“Public submissions on the proposal are now invited,” said Mr Mallard. “The proposal suggests that a merger would protect and enhance the teacher education currently being provided by the two institutions. They entered into a strategic alliance in 2001 with the view that they would eventually merge.”
Mr Maharey said that the College would not graduate world-class teachers unless students gained specialist subject knowledge as well as strong teaching skills. “A merger will enable the College to extend its research capability with the support of Victoria’s internationally distinguished researchers,” he said.
Under the merger proposal VUW would establish a College of Education consisting of schools and a Faculty of Education to oversee the academic programmes taught by the schools. The current Karori Campus will be retained as one of the University’s four campuses.
Details on the consultation can be found at: www.vuw.ac.nz/home/about_victoria/consultation.html
Nottingham faces academic boycott
Nottingham University will face a global academic boycott within six weeks unless it negotiates a pay and grading settlement in line with that agreed in the United Kingdom between national university employers and the Association of University Teachers (AUT). The national agreement on pay was reached in March 2004 after AUT members took industrial action across the UK. It included signing up to a National Framework on new salary scales and grading structures.
The threatened boycott follows Nottingham’s latest pay offer, which the AUT alleges backtracks on the commitment to honour the national agreement. The current offer introduces performance-related pay for staff, would lead to reductions in career earnings of nearly £9,000 over six years for some, and removes the entitlement to belong to the national university pension scheme for others.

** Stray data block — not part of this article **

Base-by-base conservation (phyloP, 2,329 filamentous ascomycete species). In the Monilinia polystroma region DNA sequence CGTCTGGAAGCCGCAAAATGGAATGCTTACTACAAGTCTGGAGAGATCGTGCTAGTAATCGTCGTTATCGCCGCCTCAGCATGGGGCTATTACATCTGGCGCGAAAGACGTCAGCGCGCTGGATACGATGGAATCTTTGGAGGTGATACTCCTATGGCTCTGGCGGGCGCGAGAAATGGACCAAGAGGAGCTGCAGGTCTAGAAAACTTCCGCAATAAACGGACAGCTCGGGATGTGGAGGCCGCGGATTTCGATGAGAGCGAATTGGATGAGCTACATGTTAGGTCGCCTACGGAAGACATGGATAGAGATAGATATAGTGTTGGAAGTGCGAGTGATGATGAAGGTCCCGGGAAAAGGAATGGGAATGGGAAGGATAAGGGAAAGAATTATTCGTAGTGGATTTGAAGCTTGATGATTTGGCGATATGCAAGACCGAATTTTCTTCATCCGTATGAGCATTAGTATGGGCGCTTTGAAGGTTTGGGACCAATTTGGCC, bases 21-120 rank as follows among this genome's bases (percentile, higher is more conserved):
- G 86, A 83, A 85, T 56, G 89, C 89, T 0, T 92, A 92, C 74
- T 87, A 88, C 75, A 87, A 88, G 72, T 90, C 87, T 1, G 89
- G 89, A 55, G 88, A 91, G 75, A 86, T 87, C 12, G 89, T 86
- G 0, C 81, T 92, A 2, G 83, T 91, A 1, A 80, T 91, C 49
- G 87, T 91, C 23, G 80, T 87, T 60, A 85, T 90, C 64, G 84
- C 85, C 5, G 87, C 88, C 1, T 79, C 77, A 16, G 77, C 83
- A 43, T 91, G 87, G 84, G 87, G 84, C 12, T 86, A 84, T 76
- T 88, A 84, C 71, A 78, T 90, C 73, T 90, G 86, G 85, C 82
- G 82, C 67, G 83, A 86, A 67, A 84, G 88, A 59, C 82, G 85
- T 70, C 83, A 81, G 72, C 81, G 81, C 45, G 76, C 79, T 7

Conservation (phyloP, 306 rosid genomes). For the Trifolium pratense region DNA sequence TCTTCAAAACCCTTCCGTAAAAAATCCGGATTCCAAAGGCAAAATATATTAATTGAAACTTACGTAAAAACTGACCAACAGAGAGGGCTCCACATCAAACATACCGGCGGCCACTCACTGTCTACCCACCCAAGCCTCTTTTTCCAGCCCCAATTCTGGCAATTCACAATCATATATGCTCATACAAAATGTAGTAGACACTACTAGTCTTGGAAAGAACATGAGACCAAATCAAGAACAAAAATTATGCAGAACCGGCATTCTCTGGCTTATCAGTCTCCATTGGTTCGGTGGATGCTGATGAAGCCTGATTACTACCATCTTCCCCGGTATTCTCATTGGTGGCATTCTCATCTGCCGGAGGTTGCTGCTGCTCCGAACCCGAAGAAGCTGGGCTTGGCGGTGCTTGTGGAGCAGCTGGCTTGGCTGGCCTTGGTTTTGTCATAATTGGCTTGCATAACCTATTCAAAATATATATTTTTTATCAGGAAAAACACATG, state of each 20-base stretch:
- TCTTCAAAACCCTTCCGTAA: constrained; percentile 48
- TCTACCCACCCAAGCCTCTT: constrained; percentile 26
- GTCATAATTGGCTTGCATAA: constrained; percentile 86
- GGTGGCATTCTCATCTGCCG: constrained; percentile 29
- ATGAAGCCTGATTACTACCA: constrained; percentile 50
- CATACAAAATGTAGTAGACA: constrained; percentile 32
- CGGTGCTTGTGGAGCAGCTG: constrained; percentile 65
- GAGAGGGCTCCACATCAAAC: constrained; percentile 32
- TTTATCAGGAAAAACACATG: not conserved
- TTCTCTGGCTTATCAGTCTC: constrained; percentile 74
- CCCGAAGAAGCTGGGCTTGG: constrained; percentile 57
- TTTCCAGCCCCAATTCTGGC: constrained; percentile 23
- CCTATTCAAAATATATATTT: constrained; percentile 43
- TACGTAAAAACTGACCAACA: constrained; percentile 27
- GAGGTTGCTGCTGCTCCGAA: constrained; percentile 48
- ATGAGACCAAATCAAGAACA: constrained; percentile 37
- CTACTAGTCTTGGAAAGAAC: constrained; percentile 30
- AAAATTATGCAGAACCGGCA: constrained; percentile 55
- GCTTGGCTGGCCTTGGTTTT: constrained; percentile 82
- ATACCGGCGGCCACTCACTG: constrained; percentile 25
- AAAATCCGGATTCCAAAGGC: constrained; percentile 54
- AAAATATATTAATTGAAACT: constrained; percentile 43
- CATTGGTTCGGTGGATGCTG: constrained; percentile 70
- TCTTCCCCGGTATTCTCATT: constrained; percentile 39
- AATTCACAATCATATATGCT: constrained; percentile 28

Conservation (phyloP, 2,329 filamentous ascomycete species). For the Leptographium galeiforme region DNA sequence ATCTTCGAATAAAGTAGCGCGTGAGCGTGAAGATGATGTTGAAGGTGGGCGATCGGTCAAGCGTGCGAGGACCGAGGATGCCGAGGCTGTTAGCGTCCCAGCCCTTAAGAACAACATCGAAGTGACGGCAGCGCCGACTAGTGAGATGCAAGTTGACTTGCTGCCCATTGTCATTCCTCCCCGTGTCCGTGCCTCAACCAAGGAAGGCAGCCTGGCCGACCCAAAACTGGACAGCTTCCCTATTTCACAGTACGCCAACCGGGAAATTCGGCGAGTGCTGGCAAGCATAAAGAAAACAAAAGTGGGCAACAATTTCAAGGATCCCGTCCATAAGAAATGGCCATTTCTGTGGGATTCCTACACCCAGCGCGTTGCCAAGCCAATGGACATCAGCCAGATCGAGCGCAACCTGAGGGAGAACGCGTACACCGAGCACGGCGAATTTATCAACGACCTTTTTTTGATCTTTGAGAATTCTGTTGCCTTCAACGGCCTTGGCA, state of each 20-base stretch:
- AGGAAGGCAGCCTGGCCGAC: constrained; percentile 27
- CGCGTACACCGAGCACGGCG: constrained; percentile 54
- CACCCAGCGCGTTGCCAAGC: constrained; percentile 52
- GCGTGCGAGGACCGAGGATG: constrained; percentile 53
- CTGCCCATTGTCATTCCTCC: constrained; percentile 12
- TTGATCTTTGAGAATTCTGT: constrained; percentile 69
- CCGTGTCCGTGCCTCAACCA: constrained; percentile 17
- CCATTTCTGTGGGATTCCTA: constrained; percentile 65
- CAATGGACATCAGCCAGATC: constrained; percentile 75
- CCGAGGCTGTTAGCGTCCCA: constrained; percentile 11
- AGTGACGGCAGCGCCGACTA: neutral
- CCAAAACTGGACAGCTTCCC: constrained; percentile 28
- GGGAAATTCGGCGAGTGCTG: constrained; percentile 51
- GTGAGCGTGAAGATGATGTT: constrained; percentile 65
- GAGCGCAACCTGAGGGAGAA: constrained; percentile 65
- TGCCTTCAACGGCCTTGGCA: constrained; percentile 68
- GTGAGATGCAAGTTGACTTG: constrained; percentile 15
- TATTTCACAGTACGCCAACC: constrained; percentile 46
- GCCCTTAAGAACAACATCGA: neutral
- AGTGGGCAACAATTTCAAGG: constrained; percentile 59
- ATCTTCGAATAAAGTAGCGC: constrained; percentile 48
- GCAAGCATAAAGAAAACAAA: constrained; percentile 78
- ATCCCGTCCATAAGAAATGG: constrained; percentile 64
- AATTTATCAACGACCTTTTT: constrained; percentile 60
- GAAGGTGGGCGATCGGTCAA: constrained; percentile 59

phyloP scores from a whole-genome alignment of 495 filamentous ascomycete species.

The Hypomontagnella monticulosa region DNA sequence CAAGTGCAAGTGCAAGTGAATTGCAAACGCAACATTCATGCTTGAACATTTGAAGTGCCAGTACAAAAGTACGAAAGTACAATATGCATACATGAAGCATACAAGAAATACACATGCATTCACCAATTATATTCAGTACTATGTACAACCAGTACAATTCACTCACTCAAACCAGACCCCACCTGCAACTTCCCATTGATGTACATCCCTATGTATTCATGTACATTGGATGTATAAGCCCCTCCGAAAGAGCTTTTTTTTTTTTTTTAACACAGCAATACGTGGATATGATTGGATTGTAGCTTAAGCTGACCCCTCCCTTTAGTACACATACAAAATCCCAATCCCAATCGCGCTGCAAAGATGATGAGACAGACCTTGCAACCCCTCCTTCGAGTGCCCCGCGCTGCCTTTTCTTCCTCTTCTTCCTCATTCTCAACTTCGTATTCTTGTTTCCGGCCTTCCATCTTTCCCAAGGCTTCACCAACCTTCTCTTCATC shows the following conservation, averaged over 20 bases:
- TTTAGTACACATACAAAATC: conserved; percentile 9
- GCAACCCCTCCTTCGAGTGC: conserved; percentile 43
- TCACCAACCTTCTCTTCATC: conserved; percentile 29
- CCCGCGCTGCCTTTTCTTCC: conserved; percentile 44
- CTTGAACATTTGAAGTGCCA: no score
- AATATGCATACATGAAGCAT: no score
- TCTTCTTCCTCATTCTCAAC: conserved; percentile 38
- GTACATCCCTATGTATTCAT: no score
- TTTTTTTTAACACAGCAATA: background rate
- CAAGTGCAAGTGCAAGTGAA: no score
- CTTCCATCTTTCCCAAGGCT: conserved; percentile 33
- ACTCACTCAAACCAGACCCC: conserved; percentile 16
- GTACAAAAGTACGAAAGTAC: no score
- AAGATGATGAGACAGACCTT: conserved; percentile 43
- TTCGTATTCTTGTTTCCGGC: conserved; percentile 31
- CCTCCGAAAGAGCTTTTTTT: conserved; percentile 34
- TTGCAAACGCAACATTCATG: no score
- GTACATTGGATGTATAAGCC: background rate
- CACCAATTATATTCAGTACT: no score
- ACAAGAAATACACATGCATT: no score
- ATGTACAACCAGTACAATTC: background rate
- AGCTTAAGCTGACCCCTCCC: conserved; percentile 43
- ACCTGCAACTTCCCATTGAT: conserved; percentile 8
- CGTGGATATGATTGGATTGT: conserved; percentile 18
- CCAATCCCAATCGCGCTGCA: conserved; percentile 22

AUT General Secretary Sally Hunt has written to the Vice-Chancellor of Nottingham threatening to “greylist” the University from 20 September unless it is prepared to negotiate in line with the national agreement.
Greylisting is considered the ultimate professional sanction in the academic world. It would mean academics across the globe refusing to cooperate with the university, in effect banishing it from the global academic community. For a leading international university like Nottingham this could have serious implications for its reputation, both in the United Kingdom and overseas.
More information on the dispute can be found at: www.aut.org.uk/index.cfm?articleid=879
Nine charged over
Nine former staff and building contractors collectively face more than 2,000 charges after allegedly defrauding Australia’s Victoria University of Technology and its predecessor, the Melbourne Institute of TAFE, of more than $A30 million over an eight-year period from 1993.
The alleged frauds involved maintenance contractors who won tenders and then returned “kickbacks” to administrators and contractors who provided false invoices for work which was not done. It is believed some money raised from the fraud was laundered through a stable of racehorses, with some of those charged allegedly being given shares in racehorses in return for approving work that was never done.
University management has told staff that the fraud is threatening their ability to negotiate a competitive pay settlement this year. In response, General Staff Vice-President, Bruce Lindsay, has called on the State and Federal Governments to provide additional funding to the University to alleviate the situation, saying that staff and students should not be disadvantaged by footing the cost of the fraud.
AUS Tertiary Update is compiled weekly on Thursdays and distributed freely to members of the Association of University Staff and others. Back issues are available on the AUS website: www.aus.ac.nz . Direct enquires should be made to Marty Braithwaite, AUS Communications Officer, email: firstname.lastname@example.org